IPK, Cuba’s command center

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IPK, Cuba’s command center
Fecha de publicación: 
31 March 2020
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With the fundamental mission of controlling, preventing and treating infectious diseases that affect the Cuban population, the Pedro Kourí Institute of Tropical Medicine (IPK) is currently functioning as Cuba’s command center in the Public Health system’s battle to develop prevention and training strategies to confront the global threat of the new SARS COV-2 coronavirus.

The institution’s National Reference Laboratory, of international prestige, is one of the three responsible for confirming cases of Covid-19, the disease resulting from this dangerous virus.

According to Dr. Manuel Romero Placeres, director of the institution - which is home to national reference centers for viral, bacterial, parasitic and mycological diseases, including HIV/AIDS - the symptoms that may indicate Covid-19 are fever, cough, runny nose, sore throat and general malaise, similar to other common types of flu, and said the elderly population is most likely to develop severe symptoms and complications after contracting the infection.

Dr. Eric Martínez Torres, a pediatric specialist at the center with extensive experience in this type of disease, said that, in general, children are the age group least likely to become infected.

This particularity, he said, yet to be well studied, has been noted in the current Covid-19 outbreak, as well as those of other previously seen coronaviruses.

He reported that dozens of beds have are available to receive infected patients, some of which are designated for pregnant women and children.

"The entire staff has been trained, both at the institute and in other Cuban facilities involved in this battle."

Dr. Placeres explained that the protocol followed with individuals who exhibit symptoms associated with Covid-19, arriving at ports, airports, marinas and hospitals in the country, mandates their immediate transfer to isolation centers identified by health authorities in the different territories. Confirmed cases are later referred to reference hospitals in each region.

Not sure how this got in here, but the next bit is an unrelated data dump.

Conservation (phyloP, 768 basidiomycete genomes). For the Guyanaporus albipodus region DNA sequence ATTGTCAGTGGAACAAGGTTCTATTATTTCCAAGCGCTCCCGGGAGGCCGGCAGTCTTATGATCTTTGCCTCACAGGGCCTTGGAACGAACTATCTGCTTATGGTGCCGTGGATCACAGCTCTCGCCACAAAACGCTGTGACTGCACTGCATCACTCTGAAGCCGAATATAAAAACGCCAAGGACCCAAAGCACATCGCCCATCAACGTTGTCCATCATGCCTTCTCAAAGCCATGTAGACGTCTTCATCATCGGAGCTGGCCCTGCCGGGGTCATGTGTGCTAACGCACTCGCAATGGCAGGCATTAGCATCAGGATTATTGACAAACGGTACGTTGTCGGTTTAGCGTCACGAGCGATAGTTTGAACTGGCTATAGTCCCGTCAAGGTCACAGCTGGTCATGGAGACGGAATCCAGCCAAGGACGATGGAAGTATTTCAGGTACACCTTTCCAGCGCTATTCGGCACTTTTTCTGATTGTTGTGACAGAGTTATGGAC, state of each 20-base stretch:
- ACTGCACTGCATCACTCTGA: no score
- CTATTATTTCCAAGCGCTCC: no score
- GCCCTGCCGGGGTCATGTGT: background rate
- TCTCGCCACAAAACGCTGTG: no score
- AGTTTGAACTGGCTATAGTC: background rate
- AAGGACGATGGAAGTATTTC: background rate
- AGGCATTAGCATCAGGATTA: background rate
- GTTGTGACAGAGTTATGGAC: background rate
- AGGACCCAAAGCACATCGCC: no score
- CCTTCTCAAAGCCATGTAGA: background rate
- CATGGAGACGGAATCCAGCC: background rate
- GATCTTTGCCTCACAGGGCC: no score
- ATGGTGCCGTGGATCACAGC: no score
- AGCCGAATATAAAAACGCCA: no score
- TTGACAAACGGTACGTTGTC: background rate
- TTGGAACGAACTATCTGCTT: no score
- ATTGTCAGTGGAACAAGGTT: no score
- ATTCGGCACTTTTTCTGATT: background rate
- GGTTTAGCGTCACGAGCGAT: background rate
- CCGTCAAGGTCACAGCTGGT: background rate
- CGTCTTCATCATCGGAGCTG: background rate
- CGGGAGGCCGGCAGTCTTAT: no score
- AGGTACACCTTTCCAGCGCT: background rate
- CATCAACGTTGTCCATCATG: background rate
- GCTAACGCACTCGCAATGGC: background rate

He noted that the IPK is caring for patients with the disease, as well as those admitted for surveillance.

Laboratories of the Provincial Centre of Hygiene, Epidemiology and Microbiology of Villa Clara and Santiago de Cuba have also been trained to conduct tests to confirm the virus’s presence.

These two provinces, he said, receive samples from the central and eastern regions of the country, respectively, while the IPK has this responsibility in the west, in addition to serving as a reference for the others. "The laboratories are well equipped and have the necessary means for diagnosing the disease, which have been provided by Ministry and the Pan-American Health Organization.”

Regarding the handling of samples, consisting of a nasal and pharyngeal exudate, the doctor noted that these are transported according to established biosafety protocols, protected in triple packaging, to avoid accidents involving technicians in charge of handling.

According to Dr. Placeres, samples are taken only from persons with suspicious clinical and epidemiological signs; that is, from people who have arrived from countries affected by the virus and who present symptoms associated with the disease, and those with whom they have had sustained contact.

The IPK director added that samples are taken between the first and seventh day of symptoms, with the most effective period being between the third and fifth day. In addition, he said, the most common drugs used with patients thus far are antiretrovirals and Oseltamivir, also used to combat influenza.